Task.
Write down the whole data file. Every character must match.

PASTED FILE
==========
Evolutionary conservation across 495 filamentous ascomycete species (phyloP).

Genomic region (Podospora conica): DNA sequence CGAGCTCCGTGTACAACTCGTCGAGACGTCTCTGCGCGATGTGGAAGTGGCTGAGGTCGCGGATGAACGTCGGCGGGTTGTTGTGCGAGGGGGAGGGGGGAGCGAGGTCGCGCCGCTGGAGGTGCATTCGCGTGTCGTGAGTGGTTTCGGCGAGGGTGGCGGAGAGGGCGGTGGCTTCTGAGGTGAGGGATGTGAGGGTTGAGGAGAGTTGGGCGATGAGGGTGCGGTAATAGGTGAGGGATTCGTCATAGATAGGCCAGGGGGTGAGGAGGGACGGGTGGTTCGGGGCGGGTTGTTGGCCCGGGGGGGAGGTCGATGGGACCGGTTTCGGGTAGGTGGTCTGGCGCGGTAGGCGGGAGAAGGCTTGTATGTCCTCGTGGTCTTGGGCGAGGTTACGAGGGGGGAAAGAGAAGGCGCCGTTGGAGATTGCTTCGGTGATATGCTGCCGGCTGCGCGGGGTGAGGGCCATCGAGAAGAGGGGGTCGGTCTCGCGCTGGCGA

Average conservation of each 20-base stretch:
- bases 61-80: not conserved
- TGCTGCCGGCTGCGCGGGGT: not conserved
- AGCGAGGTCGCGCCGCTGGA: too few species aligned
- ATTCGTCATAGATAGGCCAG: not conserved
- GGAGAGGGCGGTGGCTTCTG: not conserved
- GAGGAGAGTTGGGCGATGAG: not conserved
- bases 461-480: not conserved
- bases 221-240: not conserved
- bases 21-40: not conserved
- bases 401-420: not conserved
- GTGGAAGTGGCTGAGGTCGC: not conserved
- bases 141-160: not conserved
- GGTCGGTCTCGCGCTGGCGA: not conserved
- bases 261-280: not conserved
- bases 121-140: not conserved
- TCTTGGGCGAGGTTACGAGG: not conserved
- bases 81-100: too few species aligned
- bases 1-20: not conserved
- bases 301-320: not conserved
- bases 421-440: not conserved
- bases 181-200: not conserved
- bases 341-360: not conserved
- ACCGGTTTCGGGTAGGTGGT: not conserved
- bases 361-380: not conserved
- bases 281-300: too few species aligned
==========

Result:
Evolutionary conservation across 495 filamentous ascomycete species (phyloP).

Genomic region (Podospora conica): DNA sequence CGAGCTCCGTGTACAACTCGTCGAGACGTCTCTGCGCGATGTGGAAGTGGCTGAGGTCGCGGATGAACGTCGGCGGGTTGTTGTGCGAGGGGGAGGGGGGAGCGAGGTCGCGCCGCTGGAGGTGCATTCGCGTGTCGTGAGTGGTTTCGGCGAGGGTGGCGGAGAGGGCGGTGGCTTCTGAGGTGAGGGATGTGAGGGTTGAGGAGAGTTGGGCGATGAGGGTGCGGTAATAGGTGAGGGATTCGTCATAGATAGGCCAGGGGGTGAGGAGGGACGGGTGGTTCGGGGCGGGTTGTTGGCCCGGGGGGGAGGTCGATGGGACCGGTTTCGGGTAGGTGGTCTGGCGCGGTAGGCGGGAGAAGGCTTGTATGTCCTCGTGGTCTTGGGCGAGGTTACGAGGGGGGAAAGAGAAGGCGCCGTTGGAGATTGCTTCGGTGATATGCTGCCGGCTGCGCGGGGTGAGGGCCATCGAGAAGAGGGGGTCGGTCTCGCGCTGGCGA

Average conservation of each 20-base stretch:
- bases 61-80: not conserved
- TGCTGCCGGCTGCGCGGGGT: not conserved
- AGCGAGGTCGCGCCGCTGGA: too few species aligned
- ATTCGTCATAGATAGGCCAG: not conserved
- GGAGAGGGCGGTGGCTTCTG: not conserved
- GAGGAGAGTTGGGCGATGAG: not conserved
- bases 461-480: not conserved
- bases 221-240: not conserved
- bases 21-40: not conserved
- bases 401-420: not conserved
- GTGGAAGTGGCTGAGGTCGC: not conserved
- bases 141-160: not conserved
- GGTCGGTCTCGCGCTGGCGA: not conserved
- bases 261-280: not conserved
- bases 121-140: not conserved
- TCTTGGGCGAGGTTACGAGG: not conserved
- bases 81-100: too few species aligned
- bases 1-20: not conserved
- bases 301-320: not conserved
- bases 421-440: not conserved
- bases 181-200: not conserved
- bases 341-360: not conserved
- ACCGGTTTCGGGTAGGTGGT: not conserved
- bases 361-380: not conserved
- bases 281-300: too few species aligned